Claiming his son, UCLA freshman point guard Lonzo Ball, is better than Steph Curry was one thing. Then, seeking a marketing agreement with Nike, Adidas or Under Armour for his boys for a minimum of $1 billion was a whole other thing. But now, saying he could've beaten Michael Jordan back in his day is borderline comedian material.
In an interview with USA Today Sports, the 49-year-old basketball dad made the claim that he could beat arguably the greatest basketball player of all time with ease. With a thought-out strategy, of course.
"Back in my heyday, I would kill Michael Jordan one-on-one,'' Ball said.
"I would just back [Jordan] in and lift him off the ground and call a foul every time he fouls me when I do a jump hook to the right or the left," Ball said. "He cannot stop me one-on-one. He better make every shot 'cause he can't go around me. He's not fast enough. And he can only make so many shots outside before I make every bucket under the rim."
It all sounds good until we come back down to earth and out of "Space Jam" and realize some simple, real facts.
Ball averaged 2.2 points and 2.3 rebounds a game in 1987-88 season at Washington State, before he transferred to a smaller school seeking more playing time. That same season, what was M.J. averaging? An NBA-leading 35.0 points for the Chicago Bulls.
Still not convinced this matchup is a bit lopsided?
Ball totaled 56 points for that entire season with the Cougars. Jordan topped 50 points four times during the regular season. And twice in the playoffs.
Hey, America loves an underdog though. The only thing is, I don't think Ball thinks he is the underdog here.
As the saying goes, we'll believe it when we see it.
LAVAR BALL TALKS BEATING MICHAEL JORDAN, $1 BILLION SHOE DEAL FOR SONS
LaVar Ball hasn't been shy about hyping up his children, but now he wants everyone to know just how good he was at basketball.
"Back in my heyday, I would kill Michael Jordan one-on-one," Ball said Monday, per Josh Peter of USA Today.
The father of UCLA star Lonzo Ball and Chino Hills High School players LiAngelo and LaMelo Ball believes he would have used his size at 6'6", 270 pounds to his advantage.
"I would just back (Jordan) in and lift him off the ground and call a foul every time he fouls me when I do a jump hook to the right or the left," Ball said. "He cannot stop me one-on-one. He better make every shot ’cause he can't go around me. He's not fast enough. And he can only make so many shots outside before I make every bucket under the rim."
Considering Jordan is a five-time NBA MVP, six-time NBA champion, nine-time first team all-defense and generally considered one of the best basketball players ever to live, this is quite a bit of confidence.
It also makes his previous comments about Lonzo Ball being better than Stephen Curry seem mild.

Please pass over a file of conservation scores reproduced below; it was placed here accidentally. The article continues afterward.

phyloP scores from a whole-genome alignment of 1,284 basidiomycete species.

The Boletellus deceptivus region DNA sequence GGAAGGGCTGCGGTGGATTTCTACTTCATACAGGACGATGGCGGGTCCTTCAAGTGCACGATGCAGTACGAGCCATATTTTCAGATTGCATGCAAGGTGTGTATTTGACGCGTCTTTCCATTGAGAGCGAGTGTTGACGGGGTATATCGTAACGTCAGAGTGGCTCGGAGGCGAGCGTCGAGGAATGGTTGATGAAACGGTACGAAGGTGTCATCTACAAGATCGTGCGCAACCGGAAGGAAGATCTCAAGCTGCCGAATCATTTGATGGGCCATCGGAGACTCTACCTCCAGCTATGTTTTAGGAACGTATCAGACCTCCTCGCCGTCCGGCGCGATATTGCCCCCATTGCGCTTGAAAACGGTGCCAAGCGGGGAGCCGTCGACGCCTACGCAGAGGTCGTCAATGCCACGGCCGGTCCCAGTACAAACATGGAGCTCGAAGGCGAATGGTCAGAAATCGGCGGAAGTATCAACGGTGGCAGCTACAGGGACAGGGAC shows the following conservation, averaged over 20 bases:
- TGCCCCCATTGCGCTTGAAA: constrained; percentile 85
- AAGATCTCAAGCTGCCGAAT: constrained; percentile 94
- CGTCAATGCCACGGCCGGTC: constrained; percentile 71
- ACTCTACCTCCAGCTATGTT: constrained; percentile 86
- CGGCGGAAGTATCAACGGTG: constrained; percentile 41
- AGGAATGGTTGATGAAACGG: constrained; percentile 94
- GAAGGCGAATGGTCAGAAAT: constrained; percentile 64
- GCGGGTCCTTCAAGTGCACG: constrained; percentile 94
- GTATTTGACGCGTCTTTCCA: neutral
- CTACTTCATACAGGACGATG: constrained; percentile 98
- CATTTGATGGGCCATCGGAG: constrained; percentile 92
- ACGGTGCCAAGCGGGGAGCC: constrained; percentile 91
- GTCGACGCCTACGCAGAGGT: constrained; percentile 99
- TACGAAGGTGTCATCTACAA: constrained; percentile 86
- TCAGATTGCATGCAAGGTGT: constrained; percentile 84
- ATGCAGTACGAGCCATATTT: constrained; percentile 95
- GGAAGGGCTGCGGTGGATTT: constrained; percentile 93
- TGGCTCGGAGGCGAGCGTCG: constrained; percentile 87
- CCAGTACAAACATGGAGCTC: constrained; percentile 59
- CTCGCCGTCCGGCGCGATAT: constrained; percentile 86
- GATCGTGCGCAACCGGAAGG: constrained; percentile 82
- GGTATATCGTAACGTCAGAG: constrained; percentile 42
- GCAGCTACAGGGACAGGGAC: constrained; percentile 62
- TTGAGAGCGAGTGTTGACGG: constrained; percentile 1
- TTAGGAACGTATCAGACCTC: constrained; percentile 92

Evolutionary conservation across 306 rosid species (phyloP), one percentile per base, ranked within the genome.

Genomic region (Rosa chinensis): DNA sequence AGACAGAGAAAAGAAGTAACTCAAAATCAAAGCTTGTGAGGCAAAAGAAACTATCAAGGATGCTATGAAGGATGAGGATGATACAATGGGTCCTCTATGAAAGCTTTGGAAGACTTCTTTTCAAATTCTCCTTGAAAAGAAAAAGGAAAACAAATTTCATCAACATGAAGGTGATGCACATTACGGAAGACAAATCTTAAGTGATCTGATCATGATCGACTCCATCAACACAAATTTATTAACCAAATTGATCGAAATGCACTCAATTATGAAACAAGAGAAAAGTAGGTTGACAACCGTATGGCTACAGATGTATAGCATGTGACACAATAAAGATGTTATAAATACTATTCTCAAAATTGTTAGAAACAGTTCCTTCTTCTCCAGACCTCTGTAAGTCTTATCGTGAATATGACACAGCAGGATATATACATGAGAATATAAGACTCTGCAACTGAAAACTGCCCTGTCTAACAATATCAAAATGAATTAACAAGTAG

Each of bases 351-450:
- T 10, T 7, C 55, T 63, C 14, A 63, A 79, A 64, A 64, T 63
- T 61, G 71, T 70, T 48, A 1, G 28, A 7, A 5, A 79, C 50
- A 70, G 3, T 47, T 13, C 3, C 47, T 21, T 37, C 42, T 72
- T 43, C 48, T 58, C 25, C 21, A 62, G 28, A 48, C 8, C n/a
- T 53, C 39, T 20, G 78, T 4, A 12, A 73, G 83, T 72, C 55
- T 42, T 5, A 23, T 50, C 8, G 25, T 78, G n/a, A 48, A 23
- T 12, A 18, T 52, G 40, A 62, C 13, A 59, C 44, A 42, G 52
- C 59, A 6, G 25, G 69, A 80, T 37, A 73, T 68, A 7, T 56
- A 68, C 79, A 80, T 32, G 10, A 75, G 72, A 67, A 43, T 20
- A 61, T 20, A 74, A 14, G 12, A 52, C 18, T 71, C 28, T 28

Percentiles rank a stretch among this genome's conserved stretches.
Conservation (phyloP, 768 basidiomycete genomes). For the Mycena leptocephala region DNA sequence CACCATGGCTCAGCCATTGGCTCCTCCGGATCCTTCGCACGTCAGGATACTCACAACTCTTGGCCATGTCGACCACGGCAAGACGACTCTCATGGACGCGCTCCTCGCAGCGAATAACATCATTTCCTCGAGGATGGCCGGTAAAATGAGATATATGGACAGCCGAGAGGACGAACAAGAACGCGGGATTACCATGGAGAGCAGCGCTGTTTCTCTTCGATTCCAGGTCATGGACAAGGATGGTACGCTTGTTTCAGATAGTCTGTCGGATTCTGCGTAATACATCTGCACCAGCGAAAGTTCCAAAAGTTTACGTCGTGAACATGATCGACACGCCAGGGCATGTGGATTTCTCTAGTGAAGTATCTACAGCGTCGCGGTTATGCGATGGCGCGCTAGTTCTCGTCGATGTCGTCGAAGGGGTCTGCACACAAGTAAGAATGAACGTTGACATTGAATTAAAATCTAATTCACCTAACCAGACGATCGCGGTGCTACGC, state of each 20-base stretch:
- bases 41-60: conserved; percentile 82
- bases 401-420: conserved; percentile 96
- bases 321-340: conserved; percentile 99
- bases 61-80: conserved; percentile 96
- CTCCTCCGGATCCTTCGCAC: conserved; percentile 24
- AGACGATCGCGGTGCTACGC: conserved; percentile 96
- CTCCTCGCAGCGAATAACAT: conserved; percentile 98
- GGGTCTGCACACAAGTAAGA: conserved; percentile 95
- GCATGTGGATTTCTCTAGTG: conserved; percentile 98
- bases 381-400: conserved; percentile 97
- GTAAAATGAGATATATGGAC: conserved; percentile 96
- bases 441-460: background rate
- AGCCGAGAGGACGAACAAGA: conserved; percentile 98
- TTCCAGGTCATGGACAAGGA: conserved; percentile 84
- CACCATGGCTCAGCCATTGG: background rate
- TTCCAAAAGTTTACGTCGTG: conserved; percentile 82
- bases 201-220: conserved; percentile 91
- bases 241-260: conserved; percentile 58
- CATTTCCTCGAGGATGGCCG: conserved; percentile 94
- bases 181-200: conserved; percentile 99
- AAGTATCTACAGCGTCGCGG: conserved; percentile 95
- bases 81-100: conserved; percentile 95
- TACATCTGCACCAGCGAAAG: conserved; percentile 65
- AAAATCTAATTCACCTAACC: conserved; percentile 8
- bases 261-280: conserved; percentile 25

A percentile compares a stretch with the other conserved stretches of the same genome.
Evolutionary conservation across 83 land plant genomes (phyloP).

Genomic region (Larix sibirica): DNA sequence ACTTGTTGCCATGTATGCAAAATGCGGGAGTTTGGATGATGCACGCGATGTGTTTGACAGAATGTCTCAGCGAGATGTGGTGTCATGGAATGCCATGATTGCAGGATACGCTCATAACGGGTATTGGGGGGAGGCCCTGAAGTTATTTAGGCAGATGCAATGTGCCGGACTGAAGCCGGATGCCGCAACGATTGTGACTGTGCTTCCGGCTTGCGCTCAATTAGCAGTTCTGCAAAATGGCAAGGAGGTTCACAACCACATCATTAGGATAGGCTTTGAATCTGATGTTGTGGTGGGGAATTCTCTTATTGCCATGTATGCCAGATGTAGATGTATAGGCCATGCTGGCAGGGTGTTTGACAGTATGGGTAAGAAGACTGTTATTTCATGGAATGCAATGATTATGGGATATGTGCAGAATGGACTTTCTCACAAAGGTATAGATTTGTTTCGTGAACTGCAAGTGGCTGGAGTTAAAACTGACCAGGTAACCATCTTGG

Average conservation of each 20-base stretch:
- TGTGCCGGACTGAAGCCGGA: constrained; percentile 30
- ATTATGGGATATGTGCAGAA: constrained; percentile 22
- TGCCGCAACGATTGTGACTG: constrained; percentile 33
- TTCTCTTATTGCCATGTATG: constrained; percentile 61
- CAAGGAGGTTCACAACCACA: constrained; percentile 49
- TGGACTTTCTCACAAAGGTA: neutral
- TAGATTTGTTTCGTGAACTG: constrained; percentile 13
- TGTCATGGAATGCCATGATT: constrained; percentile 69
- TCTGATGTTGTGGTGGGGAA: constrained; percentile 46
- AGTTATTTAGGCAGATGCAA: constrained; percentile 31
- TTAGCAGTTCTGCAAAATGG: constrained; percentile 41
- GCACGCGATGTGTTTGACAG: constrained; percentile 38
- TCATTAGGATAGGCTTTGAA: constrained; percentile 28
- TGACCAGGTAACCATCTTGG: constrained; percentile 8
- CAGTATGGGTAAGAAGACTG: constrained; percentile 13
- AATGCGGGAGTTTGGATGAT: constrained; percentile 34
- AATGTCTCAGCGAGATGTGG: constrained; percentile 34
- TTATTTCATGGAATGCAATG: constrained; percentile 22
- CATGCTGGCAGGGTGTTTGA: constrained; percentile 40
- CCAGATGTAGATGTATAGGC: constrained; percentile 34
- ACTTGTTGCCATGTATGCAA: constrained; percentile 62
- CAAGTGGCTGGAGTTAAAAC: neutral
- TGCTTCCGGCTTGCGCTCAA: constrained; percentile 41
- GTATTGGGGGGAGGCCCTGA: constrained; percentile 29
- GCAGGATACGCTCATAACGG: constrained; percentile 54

However, his bravado might lead to more than just fun talk. The father believes his sons' talents could beckon the largest shoe marketing deal in history.
"A billion dollars, it has to be there," Ball said. "That's our number, a billion, straight out of the gate. And you don't even have to give it to me all up front. Give us $100 mil over 10 years."
He apparently hasn't decided whether Nike, Adidas or Under Armour gets the deal, as long as it's a package deal and for quite a bit of money.
Until then, LaVar Ball will try to continue generating revenue through his Big Baller Brand website.
LaVar Ball wants to package 3 sons for $1 billion shoe deal
LaVar Ball has a price for his sons: $1 billion.
The father of UCLA guard Lonzo Ball and his brothers LiAngelo and LaMelo, high schoolers who also are committed to the Bruins, said he's looking for a packaged shoe deal involving his three sons that would be worth $1 billion.
"A billion dollars, it has to be there," Ball told USA Today in an article published Monday. "That's our number, a billion, straight out of the gate. And you don't even have to give it to me all up front. Give us $100 million a year."
LaVar said last month that if Lonzo didn't sign with Nike, Adidas or Under Armour when he left college for the NBA, he would sign with the Big Baller Brand.
LaVar filed for the trademark to the phrase last year and was granted the trademark last week for use on athletic apparel. He is still waiting for the trademark to the actual logo, which features three "B's" for the sons and the motto "Built For This."
It would be hard to sell the three sons as a package deal since the earliest a shoe brand could commit would be March of 2020, in order to preserve the youngest son's eligibility.
Lonzo is expected to be a top-three pick in June's NBA draft. LiAngelo will play for UCLA next season, and LaMelo has two more years of high school remaining before heading to the Bruins.
For perspective, it is believed that LeBron James' most recent contract with Nike -- a lifetime deal signed in December 2015 -- will be worth at least $1 billion. Nike pays Michael Jordan more than $100 million annually in guarantees and royalties for the Jordan brand.
After that, there's a big falloff.
Next up is Kevin Durant, who Nike agreed to pay roughly $30 million a year for 10 years in 2014.